Doc Savage, Man of Bronze.
Once a week my English teacher allowed us free time to read whatever we wanted. I’m sure she hoped I would choose quality classics or the kind of Newberry Award winners she was always reading aloud to us. However, after I found Doc Savage, nothing else could compare.
Doc was part Superman, part Tarzan, and part Sherlock Holmes. He fought evil in the shadowy underworld of big city criminals. To a boy, how could literary merit compete with the dark seediness of a Doc Savage adventure? It couldn’t.
I didn’t know it at the time, but these novels had first appeared in the 1930’s and were classics of pulp fiction: dime novels printed on cheap pulp paper with eye-popping covers. The classic pulps included such long-running magazines as “Amazing Stories,” “The Shadow,” “Captain Future,” and, of course, “Doc Savage.”
Just a glance at their lurid covers (with one-eyed aliens attacking scantily clad, buxom beauties; and bulbous spaceships disgorging giant spiders onto our unsuspecting Earth) let you know that pulps were the cream of lowbrow literature.
In the late 1960’s, just as I was hitting middle school, someone got the idea to update the Doc Savage books. The stories themselves, I think, remained as they had first appeared in the 30’s; but the covers were modernized, adopting a sort of James Bond-as-Rambo look. The “new” Doc wore a sleeveless safari vest with a cartridge belt full of ammunition slung across his chest. He stared coolly out at the reader, his massive arms crossed Schwarzenegger-style, an automatic weapon hanging at his side.
The stories inside didn’t really match the covers, but so what? Anybody who’s ever read the teaser on the front of a comic book knows that covers are designed merely to catch the reader’s interest. The updated Doc Savage certainly caught mine.
So, I spent all my free reading time on titles like “The Green Eagle,” “The Mindless Monsters,” and “Cold Death.”
I will always be grateful to Mrs. Burnett for letting me read these cheesy things. Even back then, I must have realized that Doc Savage books bordered on the illicit. Many teachers would have strongly discouraged kids from reading such stuff at school. Many would have tagged these books as “trash” or banned them outright. But this most traditional of teachers, this gray-haired minister’s wife who tolerated no nonsense, turned a blind eye and let me keep on reading.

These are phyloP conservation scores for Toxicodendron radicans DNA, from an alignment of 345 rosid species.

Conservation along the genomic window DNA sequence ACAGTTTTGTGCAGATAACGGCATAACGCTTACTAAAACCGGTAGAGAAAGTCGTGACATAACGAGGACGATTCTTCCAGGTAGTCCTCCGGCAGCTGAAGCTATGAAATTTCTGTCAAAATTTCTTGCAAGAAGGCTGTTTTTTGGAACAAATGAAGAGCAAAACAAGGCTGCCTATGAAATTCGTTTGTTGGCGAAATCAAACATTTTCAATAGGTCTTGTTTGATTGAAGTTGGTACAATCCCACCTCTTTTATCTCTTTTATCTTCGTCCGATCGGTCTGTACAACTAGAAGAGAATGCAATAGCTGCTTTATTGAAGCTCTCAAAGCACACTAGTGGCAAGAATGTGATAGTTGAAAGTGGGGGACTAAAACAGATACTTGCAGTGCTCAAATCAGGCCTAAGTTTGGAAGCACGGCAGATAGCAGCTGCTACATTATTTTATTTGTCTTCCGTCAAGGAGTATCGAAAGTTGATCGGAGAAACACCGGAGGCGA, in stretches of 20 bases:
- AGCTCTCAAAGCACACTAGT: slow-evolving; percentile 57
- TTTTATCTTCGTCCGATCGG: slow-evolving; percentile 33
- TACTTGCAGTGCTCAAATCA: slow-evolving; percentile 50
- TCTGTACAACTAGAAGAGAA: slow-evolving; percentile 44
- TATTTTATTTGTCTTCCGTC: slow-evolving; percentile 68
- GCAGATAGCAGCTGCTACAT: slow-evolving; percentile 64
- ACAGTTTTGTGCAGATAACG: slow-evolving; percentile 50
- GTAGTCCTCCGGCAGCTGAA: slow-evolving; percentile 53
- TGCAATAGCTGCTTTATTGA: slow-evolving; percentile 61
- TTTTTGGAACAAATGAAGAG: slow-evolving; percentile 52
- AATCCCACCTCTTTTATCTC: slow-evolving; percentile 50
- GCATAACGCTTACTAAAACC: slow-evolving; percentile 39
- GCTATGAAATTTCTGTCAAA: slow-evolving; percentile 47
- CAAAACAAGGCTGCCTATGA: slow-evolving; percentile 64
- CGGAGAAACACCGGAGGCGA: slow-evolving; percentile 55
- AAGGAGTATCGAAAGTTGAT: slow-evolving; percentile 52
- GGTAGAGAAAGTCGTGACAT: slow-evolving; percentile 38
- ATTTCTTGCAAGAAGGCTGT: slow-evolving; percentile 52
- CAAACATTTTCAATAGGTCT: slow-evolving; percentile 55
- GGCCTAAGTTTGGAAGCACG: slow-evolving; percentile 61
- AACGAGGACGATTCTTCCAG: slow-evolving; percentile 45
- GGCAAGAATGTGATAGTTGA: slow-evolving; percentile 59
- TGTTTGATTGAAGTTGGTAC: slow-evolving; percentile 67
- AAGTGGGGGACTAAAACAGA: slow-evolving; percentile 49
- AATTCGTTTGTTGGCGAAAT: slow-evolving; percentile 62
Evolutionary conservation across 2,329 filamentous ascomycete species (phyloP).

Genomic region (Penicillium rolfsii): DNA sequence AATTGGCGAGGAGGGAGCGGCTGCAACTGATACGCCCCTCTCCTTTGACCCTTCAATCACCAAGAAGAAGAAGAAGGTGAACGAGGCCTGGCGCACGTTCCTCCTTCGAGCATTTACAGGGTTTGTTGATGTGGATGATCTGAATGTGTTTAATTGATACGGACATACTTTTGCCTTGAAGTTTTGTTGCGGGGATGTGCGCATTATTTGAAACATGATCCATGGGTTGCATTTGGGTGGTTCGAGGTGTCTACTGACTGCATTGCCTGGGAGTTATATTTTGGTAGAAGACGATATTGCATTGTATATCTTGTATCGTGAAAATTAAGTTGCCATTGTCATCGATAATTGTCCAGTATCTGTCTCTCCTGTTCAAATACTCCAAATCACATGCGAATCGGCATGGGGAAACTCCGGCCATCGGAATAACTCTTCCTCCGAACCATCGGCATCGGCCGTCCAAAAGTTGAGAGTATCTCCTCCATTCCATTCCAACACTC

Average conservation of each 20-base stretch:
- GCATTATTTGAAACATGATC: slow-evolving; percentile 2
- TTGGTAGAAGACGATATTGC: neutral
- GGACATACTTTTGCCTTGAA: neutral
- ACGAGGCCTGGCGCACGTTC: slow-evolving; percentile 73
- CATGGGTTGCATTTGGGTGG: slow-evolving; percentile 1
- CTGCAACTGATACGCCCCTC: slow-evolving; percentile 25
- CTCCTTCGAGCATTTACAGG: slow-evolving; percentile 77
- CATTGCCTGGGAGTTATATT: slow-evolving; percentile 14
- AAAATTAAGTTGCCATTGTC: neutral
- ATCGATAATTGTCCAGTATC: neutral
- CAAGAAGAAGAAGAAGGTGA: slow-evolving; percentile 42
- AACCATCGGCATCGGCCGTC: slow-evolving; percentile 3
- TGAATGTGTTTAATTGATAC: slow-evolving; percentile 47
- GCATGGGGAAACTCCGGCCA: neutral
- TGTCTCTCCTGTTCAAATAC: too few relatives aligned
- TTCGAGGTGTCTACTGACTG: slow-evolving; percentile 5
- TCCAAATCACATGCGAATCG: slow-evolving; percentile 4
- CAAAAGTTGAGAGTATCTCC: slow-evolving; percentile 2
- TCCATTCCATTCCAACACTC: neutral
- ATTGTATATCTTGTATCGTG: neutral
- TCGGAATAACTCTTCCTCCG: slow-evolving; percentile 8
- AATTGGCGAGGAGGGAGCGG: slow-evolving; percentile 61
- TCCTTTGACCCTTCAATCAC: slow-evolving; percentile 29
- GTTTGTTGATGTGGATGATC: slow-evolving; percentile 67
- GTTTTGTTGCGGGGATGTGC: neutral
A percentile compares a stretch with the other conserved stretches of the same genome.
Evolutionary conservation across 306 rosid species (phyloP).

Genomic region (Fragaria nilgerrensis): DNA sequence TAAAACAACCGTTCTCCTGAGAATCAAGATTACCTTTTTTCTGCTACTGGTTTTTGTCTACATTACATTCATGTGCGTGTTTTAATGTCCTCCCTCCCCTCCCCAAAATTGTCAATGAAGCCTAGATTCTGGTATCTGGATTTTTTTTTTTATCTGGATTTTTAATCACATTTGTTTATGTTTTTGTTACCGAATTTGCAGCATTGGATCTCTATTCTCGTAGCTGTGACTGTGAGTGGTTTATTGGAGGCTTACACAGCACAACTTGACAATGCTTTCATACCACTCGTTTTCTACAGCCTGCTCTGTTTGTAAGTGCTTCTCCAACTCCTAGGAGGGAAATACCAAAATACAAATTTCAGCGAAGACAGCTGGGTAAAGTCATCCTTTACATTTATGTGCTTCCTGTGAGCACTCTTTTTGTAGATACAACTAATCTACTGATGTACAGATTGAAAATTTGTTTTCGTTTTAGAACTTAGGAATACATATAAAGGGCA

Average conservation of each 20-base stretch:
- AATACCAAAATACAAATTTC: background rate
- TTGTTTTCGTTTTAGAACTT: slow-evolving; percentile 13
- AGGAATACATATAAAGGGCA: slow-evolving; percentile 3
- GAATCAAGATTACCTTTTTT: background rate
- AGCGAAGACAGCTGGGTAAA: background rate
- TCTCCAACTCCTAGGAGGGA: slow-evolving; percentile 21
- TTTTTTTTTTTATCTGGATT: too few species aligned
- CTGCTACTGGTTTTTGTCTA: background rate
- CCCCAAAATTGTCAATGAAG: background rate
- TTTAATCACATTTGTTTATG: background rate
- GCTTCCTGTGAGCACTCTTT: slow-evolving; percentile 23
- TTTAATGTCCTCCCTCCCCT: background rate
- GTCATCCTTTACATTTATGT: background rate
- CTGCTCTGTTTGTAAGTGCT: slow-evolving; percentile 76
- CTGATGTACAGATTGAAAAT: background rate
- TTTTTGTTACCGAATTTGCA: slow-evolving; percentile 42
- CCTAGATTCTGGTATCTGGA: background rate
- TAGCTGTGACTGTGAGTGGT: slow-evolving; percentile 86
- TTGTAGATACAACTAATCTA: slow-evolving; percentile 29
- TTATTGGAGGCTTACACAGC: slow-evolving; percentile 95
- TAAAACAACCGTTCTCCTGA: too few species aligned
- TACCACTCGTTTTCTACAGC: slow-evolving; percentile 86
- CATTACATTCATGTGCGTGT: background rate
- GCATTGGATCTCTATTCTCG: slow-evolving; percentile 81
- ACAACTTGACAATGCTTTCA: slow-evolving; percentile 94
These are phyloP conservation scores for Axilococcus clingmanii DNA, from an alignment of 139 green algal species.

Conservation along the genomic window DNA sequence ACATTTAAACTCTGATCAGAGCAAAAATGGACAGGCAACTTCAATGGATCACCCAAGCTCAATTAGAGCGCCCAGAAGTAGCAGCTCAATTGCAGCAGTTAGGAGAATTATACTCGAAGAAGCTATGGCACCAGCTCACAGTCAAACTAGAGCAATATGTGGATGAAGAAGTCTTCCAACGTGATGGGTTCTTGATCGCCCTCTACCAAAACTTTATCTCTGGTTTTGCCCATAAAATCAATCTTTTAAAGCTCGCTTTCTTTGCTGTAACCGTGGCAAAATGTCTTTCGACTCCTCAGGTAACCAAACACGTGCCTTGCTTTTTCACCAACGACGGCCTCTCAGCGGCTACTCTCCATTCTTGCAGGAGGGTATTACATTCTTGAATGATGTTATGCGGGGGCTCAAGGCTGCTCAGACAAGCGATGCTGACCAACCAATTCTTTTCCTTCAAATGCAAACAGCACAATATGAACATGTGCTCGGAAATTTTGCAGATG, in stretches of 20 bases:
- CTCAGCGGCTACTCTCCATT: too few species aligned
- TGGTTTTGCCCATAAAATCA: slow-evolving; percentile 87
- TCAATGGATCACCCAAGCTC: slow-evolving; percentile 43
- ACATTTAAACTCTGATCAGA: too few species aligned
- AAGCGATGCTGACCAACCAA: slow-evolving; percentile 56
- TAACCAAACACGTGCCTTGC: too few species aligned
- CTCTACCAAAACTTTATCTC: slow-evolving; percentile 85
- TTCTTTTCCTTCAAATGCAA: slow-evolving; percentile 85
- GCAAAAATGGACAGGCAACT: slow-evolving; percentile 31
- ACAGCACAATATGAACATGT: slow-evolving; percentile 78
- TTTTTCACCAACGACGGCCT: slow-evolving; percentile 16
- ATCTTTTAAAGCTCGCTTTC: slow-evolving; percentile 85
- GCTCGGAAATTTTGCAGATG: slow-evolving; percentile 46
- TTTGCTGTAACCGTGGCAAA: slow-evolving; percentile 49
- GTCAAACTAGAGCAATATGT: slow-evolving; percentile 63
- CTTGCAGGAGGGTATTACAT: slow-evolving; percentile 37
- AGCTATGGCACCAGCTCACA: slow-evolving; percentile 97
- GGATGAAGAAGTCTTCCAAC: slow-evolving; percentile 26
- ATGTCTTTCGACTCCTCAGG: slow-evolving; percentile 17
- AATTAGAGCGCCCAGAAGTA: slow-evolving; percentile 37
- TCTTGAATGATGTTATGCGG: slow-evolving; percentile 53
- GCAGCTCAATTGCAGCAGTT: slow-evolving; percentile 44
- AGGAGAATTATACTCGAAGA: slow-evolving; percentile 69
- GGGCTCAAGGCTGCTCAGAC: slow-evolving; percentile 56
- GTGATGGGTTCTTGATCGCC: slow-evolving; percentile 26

She was one wise woman, and she understood boys. Pretty soon, she began to pass along copies of things she liked (and things she thought would be good for me). I especially remember "Up A Road Slowly" and "Light in the Forest," quality teen lit with strong moral messages. I read them and liked them, but I would never even have cracked their covers had she tried to squash my interest in the Man of Bronze.
A Washington Post article recently argued that young boys resist reading because books of heroic action have gradually been nudged out of the curriculum. Biographies, war stories and adventures on the high seas have been replaced with things like Sarah Plain and Tall and Julie of the Wolves. These are perfectly good books, but (at the risk of sounding sexist) they ain’t no Doc Savage. I don’t blame boys for not wanting to read them.
In reality, however, it’s not just boys that don’t read anymore; it’s people in general. Reading today is under siege from a pervasive, insidious video culture. Kids and adults alike satisfy their craving for action stories not with books, but with images from television, movies, and electronic games. Who wants to expend effort reading about heroes fighting villains when, with a few clicks on the computer, you can actually be the hero who defeats the villain?
Like Doc Savage himself, I sometimes feel as if I’m up against the amassed forces of evil. I keep hoping that, like Doc, I can win this battle. But as of now, it looks pretty grim. The bad guys are winning.
- John Amos
from his column "Every Now and Then"
©2008 by John Amos, reprinted by permission
"Every Now And Then: Occasional Essays"
Day 58 of the WJMA Web Watch.